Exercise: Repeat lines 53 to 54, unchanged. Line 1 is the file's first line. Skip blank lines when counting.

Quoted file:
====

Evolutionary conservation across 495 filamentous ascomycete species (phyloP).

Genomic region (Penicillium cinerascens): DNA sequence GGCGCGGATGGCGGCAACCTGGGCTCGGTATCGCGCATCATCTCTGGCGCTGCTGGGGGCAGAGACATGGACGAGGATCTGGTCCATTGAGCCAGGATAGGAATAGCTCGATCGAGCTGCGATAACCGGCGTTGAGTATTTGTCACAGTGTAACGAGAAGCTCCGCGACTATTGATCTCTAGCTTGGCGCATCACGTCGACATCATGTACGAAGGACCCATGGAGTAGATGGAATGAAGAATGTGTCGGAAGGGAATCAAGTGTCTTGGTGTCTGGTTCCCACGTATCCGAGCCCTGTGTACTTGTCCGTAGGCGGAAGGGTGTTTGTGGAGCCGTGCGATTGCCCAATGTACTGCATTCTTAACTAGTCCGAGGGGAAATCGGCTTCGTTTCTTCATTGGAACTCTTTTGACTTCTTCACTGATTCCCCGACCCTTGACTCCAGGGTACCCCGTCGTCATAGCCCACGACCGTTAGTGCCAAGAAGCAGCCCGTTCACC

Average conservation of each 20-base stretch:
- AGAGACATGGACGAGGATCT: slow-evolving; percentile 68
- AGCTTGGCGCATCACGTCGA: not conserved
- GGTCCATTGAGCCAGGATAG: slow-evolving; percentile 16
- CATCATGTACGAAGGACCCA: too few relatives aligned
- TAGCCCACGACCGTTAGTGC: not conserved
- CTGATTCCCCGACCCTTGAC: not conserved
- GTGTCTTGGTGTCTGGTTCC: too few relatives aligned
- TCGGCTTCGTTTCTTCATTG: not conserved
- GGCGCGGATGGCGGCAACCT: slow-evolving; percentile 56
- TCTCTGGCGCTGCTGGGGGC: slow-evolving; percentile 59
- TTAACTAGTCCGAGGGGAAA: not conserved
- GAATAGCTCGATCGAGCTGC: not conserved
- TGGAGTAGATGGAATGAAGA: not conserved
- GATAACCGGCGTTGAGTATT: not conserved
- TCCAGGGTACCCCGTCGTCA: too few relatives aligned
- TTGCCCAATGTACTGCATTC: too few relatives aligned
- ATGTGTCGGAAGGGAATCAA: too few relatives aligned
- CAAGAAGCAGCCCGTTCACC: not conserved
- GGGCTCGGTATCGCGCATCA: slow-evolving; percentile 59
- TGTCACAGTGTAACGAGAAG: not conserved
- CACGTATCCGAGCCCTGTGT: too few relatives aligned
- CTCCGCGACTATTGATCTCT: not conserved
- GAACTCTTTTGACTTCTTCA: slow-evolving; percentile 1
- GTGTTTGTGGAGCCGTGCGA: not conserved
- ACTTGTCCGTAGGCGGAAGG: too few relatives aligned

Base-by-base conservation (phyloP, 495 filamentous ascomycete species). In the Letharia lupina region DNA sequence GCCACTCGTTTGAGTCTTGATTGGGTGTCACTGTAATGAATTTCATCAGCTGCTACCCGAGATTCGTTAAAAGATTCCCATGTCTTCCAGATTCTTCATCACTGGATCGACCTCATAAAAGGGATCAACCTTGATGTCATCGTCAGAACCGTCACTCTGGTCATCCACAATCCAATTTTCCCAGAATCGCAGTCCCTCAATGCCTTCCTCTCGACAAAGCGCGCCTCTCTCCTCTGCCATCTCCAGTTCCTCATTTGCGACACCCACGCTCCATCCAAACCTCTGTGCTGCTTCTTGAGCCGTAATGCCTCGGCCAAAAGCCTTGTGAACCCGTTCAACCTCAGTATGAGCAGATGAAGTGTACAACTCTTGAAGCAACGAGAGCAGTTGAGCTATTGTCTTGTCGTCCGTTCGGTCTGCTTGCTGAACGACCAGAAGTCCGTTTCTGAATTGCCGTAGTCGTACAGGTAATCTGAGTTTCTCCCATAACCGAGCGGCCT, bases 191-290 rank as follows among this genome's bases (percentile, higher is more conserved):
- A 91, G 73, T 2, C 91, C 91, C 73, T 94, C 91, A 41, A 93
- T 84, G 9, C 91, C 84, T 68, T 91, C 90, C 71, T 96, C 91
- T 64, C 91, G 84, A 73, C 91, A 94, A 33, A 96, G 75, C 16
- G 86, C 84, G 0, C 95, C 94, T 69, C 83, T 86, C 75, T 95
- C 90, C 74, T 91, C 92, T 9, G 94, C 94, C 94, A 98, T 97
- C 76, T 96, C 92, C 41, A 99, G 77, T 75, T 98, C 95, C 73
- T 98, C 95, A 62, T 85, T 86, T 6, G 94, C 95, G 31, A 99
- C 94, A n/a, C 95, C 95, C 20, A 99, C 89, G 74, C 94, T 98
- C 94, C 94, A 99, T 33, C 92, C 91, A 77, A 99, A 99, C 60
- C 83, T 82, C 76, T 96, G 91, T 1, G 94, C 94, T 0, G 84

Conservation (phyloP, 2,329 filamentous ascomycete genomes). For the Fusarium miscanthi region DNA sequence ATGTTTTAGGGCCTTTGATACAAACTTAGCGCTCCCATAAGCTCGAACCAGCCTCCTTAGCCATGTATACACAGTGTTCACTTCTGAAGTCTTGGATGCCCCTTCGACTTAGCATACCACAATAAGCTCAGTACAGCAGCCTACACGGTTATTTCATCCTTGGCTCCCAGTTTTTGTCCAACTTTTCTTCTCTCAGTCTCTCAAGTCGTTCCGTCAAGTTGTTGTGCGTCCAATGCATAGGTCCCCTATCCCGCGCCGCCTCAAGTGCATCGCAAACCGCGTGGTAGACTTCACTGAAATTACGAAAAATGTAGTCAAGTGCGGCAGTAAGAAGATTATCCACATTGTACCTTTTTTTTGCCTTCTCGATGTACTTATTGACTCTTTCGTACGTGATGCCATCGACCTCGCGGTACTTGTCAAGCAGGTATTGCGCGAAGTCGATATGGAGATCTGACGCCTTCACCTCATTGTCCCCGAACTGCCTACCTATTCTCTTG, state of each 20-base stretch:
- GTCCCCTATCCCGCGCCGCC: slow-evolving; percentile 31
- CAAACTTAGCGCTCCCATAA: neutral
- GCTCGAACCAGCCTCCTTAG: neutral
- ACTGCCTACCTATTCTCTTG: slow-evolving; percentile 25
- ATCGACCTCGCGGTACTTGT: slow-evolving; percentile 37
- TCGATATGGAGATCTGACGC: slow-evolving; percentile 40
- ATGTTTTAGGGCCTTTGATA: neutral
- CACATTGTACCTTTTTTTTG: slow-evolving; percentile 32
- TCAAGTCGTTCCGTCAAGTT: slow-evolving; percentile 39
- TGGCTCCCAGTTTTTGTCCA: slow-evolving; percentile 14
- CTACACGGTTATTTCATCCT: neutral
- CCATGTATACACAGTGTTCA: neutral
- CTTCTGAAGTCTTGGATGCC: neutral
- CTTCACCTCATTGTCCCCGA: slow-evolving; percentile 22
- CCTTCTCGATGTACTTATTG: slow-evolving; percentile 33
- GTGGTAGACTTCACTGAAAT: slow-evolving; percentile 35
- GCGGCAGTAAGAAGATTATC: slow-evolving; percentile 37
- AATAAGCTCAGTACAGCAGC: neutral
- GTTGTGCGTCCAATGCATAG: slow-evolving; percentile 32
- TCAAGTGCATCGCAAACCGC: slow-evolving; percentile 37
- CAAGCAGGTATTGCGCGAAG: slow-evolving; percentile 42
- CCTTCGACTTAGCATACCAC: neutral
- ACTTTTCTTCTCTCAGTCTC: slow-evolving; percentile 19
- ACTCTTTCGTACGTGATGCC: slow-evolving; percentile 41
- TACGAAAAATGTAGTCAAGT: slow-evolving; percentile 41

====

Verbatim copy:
- CTTCTGAAGTCTTGGATGCC: neutral
- CTTCACCTCATTGTCCCCGA: slow-evolving; percentile 22